Carole Simon Mills of San Rafael, in lamenting “Tony Snow’s dirty job” (Chronicle Letters to the Editor, June 9, 2007), compared President Bush’s commutation of Scooter Libby’s sentence with Clinton’s pardons, and wrote that none of the people pardoned by him was even remotely connected to his administration.
That would be news to Henry Cisneros, former Secretary of Housing and Urban Development, appointed to that position by Clinton. A Cabinet Officer is far above a mere employee in the Office of the Vice President, don’t you think?
The office of the independent counsel for the Cisneros investigation noted as it was being wrapped up that his report should be titled: “What We Were Prevented From Investigating,” and concluded there was a substantial and coordinated coverup at high government levels.
Clinton also pardoned former CIA Director John Deutch for mishandling hundreds of highly classified documents on unsecured home computers linked to the internet.
Ms. Mills also wrote that Clinton pardoned people for various crimes they had been convicted of committing. However, Clinton pardoned Marc Rich for various crimes that Rich never gave our legal system a chance to bring to trial. He was a fugitive from justice, living expensively and expansively in Europe, until he funneled over a million dollars in campaign contributions through his ex-wife Denise and gained forgiveness.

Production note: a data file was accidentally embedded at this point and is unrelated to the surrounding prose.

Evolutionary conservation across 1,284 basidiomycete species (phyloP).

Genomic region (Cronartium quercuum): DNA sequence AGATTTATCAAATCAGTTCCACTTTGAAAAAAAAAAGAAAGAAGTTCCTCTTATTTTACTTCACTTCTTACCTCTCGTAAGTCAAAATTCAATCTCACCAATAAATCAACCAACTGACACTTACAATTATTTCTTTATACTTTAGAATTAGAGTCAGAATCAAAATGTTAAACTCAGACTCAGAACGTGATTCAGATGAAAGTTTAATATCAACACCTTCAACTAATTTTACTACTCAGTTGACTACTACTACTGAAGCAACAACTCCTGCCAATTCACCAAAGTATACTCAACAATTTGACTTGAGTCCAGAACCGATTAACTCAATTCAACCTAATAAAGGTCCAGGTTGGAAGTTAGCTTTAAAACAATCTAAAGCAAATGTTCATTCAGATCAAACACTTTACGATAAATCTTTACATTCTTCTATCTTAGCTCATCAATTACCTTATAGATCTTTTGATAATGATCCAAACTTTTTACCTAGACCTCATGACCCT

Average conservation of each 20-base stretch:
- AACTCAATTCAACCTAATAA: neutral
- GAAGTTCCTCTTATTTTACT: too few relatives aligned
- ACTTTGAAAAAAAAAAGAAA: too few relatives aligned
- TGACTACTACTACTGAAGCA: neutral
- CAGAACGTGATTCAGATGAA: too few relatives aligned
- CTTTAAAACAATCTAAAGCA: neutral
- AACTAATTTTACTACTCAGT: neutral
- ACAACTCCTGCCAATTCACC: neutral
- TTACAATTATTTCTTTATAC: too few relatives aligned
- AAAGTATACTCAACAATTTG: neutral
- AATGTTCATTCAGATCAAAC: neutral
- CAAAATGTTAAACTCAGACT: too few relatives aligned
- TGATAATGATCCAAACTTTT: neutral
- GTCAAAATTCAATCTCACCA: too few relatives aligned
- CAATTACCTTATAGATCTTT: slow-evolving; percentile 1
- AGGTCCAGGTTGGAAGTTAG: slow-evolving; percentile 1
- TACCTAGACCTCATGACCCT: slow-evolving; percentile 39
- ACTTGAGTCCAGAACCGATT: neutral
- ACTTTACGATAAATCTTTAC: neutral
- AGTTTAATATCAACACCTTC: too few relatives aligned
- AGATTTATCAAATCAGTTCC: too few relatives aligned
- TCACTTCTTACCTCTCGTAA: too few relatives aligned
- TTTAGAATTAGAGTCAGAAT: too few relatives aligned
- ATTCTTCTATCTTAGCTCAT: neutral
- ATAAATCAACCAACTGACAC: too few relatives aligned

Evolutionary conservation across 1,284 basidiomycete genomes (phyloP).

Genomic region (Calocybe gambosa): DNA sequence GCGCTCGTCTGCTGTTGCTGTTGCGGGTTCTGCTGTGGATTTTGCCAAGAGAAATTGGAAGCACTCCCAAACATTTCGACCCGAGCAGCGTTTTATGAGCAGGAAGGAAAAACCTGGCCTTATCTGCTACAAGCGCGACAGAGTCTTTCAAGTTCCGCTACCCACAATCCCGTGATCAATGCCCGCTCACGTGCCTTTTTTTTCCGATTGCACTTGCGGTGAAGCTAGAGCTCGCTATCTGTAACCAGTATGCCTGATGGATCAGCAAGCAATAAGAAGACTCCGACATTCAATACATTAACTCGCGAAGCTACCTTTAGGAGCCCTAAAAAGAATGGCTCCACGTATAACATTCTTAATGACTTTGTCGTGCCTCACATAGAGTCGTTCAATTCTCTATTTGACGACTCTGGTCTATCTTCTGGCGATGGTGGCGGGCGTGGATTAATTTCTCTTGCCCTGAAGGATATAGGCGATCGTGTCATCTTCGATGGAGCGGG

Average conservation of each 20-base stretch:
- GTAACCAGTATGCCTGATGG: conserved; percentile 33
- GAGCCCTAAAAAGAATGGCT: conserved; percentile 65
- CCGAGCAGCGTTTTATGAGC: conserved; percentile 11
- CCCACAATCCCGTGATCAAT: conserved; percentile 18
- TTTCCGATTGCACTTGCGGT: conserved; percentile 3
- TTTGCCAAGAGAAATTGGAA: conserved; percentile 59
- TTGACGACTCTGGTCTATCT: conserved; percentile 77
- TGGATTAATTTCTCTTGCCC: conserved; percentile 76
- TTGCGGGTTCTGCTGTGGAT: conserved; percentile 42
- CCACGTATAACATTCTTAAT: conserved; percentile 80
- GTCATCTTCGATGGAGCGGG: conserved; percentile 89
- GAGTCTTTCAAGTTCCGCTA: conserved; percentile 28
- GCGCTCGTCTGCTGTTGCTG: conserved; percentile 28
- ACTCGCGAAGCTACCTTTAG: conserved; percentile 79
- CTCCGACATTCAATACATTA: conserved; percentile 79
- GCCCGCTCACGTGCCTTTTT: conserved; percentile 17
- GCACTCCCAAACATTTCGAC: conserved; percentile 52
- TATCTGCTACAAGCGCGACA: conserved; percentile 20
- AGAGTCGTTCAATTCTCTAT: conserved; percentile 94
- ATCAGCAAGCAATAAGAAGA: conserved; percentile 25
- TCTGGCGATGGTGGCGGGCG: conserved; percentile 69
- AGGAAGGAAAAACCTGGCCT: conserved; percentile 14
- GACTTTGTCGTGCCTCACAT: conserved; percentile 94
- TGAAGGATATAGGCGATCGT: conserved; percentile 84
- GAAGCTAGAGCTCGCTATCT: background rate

Concerning Ms. Mills’ statement that Susan McDougall “was never convicted of anything, and Clinton never pardoned her,” she was convicted of four felonies related to a fraudulent $300,000 federally backed loan that she and her husband, James McDougal, never repaid, and Clinton pardoned her on his last day in office.
Then there was Roger Clinton.
Other than that, Ms. Mills got it about as correct as the average AP news release.
This is Ms. Mills' letter:Tony Snow's dirty job
Editor -- Poor Tony Snow has the worst job in America. He has to go out each morning and with a straight face try to convince the White House press corp that the administration has strong, reasoned, legal and moral reasons for the bonehead acts it commits.
Imagine how mortified he must be to have to defend President Bush's commutation of Scooter Libby's sentence by comparing it to President Bill Clinton's last-act pardoning of people serving time for various crimes they had been convicted of committing. Of course, none of the people Clinton pardoned was even remotely connected to him or his administration.
A more fitting comparison would have been between Bush's commutation of Libby's sentence and Clinton's pardoning of Susan McDougal, both of whom were convicted of crimes directly relating to obstructing justice and lying to investigators in order to protect the presidents they served. Oh, wait a minute, although McDougal served considerable time in prison, she was never convicted of anything, and Clinton never pardoned her.
Ah well, poor Tony Snow, it's a dirty job, but someone's got to do it.
CAROLE SIMON MILLS